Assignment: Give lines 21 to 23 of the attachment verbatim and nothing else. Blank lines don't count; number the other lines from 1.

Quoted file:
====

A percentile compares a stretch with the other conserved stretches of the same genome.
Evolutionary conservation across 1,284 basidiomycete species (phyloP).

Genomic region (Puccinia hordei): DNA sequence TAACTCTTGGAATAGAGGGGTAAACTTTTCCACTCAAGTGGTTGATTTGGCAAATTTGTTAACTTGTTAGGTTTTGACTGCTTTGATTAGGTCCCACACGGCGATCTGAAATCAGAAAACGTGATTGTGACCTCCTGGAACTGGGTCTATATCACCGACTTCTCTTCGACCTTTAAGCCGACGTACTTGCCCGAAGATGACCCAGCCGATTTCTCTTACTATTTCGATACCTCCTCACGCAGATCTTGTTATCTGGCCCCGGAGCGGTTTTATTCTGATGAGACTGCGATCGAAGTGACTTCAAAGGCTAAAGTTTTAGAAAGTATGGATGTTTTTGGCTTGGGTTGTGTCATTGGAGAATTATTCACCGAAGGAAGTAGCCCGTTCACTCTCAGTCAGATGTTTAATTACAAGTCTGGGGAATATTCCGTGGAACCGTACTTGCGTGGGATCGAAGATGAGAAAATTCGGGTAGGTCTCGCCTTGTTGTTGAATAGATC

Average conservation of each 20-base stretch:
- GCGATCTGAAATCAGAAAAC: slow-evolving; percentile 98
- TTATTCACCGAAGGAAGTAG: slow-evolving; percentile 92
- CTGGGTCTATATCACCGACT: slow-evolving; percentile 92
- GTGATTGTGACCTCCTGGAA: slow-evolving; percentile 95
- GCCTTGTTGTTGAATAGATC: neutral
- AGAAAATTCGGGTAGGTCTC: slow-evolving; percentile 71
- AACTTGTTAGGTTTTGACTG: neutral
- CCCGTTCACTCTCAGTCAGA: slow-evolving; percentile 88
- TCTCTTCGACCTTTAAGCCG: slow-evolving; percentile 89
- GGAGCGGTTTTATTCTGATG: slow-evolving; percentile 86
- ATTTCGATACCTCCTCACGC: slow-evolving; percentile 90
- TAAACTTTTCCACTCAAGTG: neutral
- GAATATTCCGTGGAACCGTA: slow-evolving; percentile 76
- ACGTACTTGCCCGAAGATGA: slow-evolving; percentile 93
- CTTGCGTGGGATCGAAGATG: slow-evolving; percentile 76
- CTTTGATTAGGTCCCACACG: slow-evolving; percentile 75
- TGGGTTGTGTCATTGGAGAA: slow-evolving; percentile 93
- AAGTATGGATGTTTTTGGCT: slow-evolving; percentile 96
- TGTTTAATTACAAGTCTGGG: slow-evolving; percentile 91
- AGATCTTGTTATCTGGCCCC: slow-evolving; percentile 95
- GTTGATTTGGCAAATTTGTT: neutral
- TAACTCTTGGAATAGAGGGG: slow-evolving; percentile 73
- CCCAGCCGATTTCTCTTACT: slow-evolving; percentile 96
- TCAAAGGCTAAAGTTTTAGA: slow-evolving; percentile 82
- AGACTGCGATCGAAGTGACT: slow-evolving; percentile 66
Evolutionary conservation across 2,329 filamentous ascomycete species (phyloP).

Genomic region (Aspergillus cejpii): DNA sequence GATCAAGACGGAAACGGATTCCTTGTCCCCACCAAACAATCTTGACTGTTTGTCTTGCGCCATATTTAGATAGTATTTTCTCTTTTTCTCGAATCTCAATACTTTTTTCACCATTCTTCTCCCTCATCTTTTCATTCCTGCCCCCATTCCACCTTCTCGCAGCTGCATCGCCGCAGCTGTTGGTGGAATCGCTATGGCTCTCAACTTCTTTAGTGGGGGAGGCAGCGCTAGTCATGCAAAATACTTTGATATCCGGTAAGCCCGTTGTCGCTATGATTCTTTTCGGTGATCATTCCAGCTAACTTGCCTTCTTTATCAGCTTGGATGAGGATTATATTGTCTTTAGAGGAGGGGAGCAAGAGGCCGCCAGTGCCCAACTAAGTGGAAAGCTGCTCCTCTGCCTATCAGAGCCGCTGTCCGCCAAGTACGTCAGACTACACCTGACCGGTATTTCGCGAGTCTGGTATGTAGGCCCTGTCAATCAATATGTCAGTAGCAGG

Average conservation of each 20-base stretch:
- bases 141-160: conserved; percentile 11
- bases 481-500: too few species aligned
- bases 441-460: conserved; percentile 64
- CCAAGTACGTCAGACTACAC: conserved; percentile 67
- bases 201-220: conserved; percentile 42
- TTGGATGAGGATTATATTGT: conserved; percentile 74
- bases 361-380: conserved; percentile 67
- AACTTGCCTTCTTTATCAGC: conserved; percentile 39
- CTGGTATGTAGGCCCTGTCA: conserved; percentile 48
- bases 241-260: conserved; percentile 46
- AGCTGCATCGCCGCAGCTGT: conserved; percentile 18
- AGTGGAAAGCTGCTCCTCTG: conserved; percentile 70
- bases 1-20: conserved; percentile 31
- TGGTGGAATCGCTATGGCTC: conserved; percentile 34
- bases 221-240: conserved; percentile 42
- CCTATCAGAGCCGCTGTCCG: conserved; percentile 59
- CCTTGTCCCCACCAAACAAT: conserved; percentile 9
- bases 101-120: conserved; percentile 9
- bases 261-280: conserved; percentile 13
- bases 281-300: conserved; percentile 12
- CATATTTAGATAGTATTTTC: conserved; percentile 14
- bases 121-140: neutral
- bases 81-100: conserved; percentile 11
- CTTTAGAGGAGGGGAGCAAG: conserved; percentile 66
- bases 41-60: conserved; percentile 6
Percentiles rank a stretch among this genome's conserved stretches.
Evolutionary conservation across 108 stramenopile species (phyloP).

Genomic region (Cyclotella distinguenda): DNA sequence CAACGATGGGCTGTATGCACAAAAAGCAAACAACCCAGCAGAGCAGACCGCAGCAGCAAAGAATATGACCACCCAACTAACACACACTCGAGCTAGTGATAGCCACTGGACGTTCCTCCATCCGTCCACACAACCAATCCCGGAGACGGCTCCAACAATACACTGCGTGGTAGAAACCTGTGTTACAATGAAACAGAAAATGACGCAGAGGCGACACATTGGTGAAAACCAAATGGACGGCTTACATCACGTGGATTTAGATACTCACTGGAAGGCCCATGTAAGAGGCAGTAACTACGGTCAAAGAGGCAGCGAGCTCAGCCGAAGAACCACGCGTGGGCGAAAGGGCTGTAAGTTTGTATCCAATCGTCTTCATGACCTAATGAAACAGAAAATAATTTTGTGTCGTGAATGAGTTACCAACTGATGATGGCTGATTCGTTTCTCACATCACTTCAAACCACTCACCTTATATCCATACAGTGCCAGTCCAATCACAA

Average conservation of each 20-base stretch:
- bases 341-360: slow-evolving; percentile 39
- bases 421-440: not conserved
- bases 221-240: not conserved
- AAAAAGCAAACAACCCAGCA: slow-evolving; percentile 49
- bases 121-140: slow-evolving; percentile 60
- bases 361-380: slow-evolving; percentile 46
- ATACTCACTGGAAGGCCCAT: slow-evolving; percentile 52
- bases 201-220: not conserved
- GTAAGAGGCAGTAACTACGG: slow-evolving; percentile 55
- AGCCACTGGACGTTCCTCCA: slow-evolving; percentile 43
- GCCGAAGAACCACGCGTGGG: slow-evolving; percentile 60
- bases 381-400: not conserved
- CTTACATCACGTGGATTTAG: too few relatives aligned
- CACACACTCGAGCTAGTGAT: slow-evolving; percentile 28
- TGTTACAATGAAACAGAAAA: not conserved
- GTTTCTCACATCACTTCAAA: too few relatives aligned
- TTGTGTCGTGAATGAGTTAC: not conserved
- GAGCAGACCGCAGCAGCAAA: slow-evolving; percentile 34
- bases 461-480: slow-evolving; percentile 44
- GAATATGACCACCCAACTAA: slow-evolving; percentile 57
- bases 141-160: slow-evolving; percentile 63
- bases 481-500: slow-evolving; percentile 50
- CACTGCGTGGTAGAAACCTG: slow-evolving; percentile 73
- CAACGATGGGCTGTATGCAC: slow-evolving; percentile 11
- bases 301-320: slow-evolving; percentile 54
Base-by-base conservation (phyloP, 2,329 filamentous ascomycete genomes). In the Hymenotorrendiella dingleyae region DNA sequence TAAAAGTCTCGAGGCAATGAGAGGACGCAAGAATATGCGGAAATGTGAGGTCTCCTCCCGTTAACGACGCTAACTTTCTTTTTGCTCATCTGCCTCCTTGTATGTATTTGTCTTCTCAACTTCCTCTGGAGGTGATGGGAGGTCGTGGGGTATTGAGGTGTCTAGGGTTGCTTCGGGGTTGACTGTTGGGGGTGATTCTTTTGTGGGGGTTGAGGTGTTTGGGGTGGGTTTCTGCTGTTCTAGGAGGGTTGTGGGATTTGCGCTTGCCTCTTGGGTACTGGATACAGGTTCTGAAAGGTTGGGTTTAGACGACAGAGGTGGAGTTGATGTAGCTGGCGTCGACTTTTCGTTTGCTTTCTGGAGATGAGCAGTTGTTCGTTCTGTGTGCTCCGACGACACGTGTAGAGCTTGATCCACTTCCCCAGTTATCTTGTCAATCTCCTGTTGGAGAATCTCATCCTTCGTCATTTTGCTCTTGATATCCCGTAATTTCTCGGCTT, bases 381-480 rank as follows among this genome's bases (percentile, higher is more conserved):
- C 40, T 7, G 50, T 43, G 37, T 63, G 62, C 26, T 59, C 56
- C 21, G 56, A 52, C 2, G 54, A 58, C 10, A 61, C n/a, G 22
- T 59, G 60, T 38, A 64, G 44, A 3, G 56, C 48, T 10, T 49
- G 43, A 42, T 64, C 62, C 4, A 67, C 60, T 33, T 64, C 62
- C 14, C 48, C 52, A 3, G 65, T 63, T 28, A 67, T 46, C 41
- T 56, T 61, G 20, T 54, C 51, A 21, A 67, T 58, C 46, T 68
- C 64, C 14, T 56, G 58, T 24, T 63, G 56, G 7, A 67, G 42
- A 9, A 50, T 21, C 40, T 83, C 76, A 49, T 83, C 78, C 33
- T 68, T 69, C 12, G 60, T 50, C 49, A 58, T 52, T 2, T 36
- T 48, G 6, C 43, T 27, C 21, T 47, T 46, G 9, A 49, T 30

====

- TGGGTTGTGTCATTGGAGAA: slow-evolving; percentile 93
- AAGTATGGATGTTTTTGGCT: slow-evolving; percentile 96
- TGTTTAATTACAAGTCTGGG: slow-evolving; percentile 91